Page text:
October 10, 2015 § 5 Comments
We’ve always known it brings out the worst in us, but it seems to be part of the price of self-awareness.
As soon as we realize that we are individuals, separate from others, we begin to compare.
Am I better? Am I worse? Prettier? Uglier? Smarter? Dumber? Which one of us has more stuff?
The form of pride that shares the shelf with laziness, greed, lust, gluttony, wrath and envy is the one that claims superiority by finding someone else inferior.
This form of pride can be manipulated. Want to be superior? Buy this car, not that one, this cell phone, this perfume, go to this exclusive restaurant, not the one just anyone can afford.
Promises of superiority drive much of our consumption without delivering for more than a fleeting moment, and then the siren song repeats. Not that one…this one.
This kind of pride is not good for the individual and it is driving our planet to its knees.
Collective pride legitimizes bigotry, war, salvation for us, damnation for everyone else, it condemns the kid who is different to sit alone in the school cafeteria.
Because we are self-aware, we are stuck with pride. But can pride be a force for good?
What if we drew pride not from a favorable comparison between ourselves and others, but from how well we live up to the ideals we hold?
Here are some of the ways I try to do that.
I create new things out of the bounteous and ecologically friendly raw materials, words and melody. I could fall into the trap of destructive pride and compare myself to each singer, songwriter or novelist I encounter, my worth shifting like the bubble in a spirit level.
I can’t say I never make that comparison. Pride that compares is a burr that sticks tight, but I am happiest when I enjoy everyone’s contribution, believing your success is mine and mine yours.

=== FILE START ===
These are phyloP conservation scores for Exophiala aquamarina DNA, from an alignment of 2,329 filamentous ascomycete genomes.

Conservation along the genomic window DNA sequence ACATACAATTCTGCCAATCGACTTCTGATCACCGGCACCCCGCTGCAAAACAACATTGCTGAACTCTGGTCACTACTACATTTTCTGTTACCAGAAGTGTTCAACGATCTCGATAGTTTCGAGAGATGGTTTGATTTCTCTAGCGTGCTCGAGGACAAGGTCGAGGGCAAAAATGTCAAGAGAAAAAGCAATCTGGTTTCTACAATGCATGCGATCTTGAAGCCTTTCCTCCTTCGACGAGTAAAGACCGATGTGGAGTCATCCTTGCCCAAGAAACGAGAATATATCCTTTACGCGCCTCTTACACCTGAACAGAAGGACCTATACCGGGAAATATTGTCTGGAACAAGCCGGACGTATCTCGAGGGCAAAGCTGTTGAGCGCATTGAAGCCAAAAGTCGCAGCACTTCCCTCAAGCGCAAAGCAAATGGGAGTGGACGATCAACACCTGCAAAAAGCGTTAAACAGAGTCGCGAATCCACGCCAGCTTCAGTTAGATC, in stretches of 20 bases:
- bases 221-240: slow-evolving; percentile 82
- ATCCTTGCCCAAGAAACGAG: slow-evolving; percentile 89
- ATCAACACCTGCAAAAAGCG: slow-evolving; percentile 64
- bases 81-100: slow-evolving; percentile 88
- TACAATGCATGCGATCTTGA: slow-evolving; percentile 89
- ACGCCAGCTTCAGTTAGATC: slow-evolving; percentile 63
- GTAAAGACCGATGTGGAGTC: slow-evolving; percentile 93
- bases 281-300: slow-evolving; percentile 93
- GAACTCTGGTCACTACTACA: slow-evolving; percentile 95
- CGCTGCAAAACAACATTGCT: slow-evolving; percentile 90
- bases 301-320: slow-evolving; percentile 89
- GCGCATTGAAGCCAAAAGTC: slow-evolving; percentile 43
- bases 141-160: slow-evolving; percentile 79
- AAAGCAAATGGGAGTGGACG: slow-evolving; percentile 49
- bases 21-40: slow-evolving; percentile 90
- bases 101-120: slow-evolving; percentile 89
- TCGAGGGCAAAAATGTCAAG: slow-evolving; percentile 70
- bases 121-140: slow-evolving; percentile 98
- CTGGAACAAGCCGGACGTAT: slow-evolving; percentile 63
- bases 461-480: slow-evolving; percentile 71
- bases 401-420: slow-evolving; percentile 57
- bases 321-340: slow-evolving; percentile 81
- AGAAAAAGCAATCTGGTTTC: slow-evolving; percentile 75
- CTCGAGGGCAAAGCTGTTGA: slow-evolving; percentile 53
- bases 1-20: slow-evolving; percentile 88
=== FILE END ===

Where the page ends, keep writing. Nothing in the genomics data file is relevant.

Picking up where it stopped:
I make do with what is on hand. Instead of pride coming from having the most stuff, it comes from being so resourceful I don’t need more stuff. I use up everything, and imagine I am impressing the garbage men with my nearly-empty garbage can.
For each of these blog posts I push my brain out of its wagon ruts and think a new thought–and then I post it here. I want you to have it, not so you say, oh that Adrian is such a smarty-pants, but so that you will turn it over in your head, and see if it can be of some use to you, and then add what I overlooked in your comments.
I work to be a good steward of the talents and the physical body given to me in the genetic lottery.
I feel proud if I don’t squander what I have, but recognize I did nothing to earn any of these gifts, the most I can claim is that I have taken care of them.
I strive to applaud, not envy, your accomplishments. If any one of us does something well, it makes all of us look good. Go Homo sapiens!
When I manage to live these ideals I feel proud. I can’t help it, I’m human.
You are human too. So be proud, but invest your pride wisely.
Note: Pride cometh (or goeth) before a fall is Old Testament wisdom. I guess my claim about having a new thought was a bit prideful. I build on what has come before.